Heirloom Potatoes and California Red Variety

A bright-red potato from California. Tubers variable in form, from long to nearly round, rather smooth; eyes slightly depressed.

It is one of the most productive of all the potato varieties; but, on account of its extreme liability to disease, cannot be recommended for general cultivation.

Heirloom Potatoes and Carter Variety

A medium-sized, roundish, flattened, white potato, once esteemed the finest of all varieties, but at present nearly or quite superseded by the Jackson White, of which it is supposed to be the parent. Eyes rather numerous, and deeply sunk; flesh very white, remarkably dry, floury, and well flavored. Originated about thirty years ago, in Berkshire County, Mass., by Mr. John Carter.

Heirloom Potatoes and Churchill Variety

A variety said to have originated in Maine, and often sold in the market for the "State of Maine;" which it somewhat resembles in size, form, and color. Flesh yellow. Not a desirable sort. It is much inferior to the "State of Maine;" and, in many places, the latter variety has been condemned in consequence of the Churchill having been ignorantly cultivated in its stead.

Heirloom Potatoes and Cristy Variety

An early sort, of good quality, but rather unproductive. Shape somewhat long, though often nearly round; color white and purple, striped, and blended together. It is of no value as an agricultural variety; and, for table use, cannot be considered superior to many other varieties equally healthy and more prolific.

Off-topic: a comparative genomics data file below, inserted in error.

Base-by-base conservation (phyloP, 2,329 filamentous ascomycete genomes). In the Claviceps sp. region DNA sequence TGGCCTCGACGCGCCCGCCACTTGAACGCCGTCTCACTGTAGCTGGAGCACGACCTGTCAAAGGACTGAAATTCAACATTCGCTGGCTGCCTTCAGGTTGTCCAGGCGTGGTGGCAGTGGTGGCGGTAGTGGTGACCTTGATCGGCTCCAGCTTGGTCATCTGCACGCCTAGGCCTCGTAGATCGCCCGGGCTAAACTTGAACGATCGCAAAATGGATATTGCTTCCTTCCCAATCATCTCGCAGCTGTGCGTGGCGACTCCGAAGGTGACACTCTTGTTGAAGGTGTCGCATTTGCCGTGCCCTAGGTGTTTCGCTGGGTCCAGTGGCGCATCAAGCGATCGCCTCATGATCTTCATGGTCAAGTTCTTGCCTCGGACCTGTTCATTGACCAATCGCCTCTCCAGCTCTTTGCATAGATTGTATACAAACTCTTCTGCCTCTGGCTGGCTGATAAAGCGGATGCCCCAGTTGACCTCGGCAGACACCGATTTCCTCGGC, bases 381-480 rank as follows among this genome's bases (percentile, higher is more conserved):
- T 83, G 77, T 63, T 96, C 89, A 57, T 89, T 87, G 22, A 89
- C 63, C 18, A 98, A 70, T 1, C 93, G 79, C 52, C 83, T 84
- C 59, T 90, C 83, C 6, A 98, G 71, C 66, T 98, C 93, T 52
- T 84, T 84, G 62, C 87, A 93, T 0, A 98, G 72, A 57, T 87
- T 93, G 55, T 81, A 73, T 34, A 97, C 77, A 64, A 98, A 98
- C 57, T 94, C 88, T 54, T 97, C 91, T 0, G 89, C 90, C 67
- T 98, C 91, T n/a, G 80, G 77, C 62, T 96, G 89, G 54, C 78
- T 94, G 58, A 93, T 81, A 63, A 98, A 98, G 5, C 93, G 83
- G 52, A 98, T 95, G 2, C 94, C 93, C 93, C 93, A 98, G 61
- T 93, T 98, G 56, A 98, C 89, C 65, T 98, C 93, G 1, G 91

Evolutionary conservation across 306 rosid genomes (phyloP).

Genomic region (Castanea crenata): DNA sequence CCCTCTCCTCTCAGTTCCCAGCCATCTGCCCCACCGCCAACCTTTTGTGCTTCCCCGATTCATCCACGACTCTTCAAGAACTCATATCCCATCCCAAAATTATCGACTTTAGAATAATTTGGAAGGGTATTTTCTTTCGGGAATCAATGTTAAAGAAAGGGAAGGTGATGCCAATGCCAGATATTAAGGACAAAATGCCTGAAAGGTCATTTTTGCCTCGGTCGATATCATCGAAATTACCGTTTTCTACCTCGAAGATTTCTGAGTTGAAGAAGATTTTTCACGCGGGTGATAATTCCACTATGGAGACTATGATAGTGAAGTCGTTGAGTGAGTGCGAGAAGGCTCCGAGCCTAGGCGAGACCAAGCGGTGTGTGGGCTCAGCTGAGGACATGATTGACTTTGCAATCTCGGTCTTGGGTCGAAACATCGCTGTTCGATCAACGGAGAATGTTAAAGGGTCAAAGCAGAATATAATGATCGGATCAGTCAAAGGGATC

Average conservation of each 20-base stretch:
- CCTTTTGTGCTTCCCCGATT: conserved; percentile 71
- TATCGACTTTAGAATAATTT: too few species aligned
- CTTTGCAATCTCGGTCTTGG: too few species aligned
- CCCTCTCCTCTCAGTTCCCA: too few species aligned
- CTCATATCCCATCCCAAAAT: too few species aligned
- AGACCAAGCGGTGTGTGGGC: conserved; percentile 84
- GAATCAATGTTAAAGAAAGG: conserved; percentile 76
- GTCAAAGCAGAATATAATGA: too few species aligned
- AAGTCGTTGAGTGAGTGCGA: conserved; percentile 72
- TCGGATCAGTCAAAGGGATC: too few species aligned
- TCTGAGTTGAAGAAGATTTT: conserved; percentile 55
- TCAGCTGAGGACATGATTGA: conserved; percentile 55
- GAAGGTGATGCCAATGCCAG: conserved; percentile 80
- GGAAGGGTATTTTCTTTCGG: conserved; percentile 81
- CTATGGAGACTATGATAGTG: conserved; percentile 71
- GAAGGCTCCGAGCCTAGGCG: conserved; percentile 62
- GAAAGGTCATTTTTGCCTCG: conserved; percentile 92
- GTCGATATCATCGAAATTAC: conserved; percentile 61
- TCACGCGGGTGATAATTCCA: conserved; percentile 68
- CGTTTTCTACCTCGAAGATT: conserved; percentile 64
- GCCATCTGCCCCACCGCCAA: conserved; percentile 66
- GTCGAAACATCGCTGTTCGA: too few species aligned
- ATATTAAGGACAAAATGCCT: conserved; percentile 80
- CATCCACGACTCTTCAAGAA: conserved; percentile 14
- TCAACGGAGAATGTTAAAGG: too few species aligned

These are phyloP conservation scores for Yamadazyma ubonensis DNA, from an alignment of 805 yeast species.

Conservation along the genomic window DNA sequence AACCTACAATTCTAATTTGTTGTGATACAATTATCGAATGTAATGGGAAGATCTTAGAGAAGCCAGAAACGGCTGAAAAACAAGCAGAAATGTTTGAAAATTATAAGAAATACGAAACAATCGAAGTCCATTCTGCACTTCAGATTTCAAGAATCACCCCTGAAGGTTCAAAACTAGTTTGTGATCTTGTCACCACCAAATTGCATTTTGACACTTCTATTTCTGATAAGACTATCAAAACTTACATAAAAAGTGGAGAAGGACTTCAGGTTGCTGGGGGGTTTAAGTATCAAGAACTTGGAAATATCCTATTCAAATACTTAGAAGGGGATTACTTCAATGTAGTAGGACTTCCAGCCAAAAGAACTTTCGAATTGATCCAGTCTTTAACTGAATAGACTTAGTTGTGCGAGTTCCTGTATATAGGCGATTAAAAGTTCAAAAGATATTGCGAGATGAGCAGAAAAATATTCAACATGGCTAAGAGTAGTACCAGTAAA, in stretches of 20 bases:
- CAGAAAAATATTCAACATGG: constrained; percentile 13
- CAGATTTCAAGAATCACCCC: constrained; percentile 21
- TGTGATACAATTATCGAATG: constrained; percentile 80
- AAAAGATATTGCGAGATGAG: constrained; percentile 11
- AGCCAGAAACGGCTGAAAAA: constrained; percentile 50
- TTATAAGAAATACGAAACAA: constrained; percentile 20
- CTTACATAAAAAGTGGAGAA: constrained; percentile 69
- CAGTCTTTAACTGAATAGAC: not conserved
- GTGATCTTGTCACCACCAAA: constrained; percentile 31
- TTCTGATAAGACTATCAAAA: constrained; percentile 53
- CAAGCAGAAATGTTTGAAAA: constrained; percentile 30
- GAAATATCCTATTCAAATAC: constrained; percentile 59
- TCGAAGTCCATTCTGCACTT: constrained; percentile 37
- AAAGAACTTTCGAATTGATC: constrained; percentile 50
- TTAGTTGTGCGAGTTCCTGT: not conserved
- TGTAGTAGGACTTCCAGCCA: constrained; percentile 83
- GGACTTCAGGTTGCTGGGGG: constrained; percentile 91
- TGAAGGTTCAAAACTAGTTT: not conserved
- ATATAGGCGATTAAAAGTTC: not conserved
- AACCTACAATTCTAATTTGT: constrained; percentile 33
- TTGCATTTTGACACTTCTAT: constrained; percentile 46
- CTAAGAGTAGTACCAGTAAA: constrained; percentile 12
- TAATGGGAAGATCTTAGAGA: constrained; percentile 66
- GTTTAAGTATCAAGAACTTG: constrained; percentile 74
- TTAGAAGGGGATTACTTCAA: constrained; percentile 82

Heirloom Potatoes and Cups Variety

Introduced. Plant upright, stocky, surviving till frost; flowers pale purple; tubers pink or reddish, large, oblong, often irregular; flesh dry and farinaceous. Very healthy and productive potatoes, but better suited for agricultural purposes than for the table.

Heirloom Potatoes and Danvers Red Variety

Plant healthy and vigorous. The large, full-grown tubers are long; and the smaller, undeveloped ones, nearly round. Color light red, with faint streaks of white; eyes moderately sunk; quality fair.

This potato variety originated in Danvers, Essex County, Mass.; and, when first introduced, was not only of good size and quality, but remarkably productive. It has, however, much deteriorated; and is now, both as respects quality and yield, scarcely above an average. At one period, it had the reputation of being one of the best varieties for keeping, and of entirely withstanding the attacks of the potato disease.

Heirloom Potatoes and Davis's Seedling Variety

This potato variety originated in the town of Sterling, Mass.; and was early disseminated through the influence of the Massachusetts Horticultural Society, at whose exhibitions it attracted much attention on account of its size and beauty. For general cultivation, it is probably one of the most profitable potato varieties known, as it yields abundantly, even with ordinary attention. Under intense cultivation, seven hills have produced a bushel of potatoes.

The potato tubers are of good size, red, nearly round, though sometimes more or less flattened. Eyes deeply sunk, and not very numerous; flesh nearly white, slightly tinged with pink beneath the skin when cooked; quality good, being dry, farinaceous, and well flavored. It requires the full season for its complete perfection, and resists disease better than most varieties.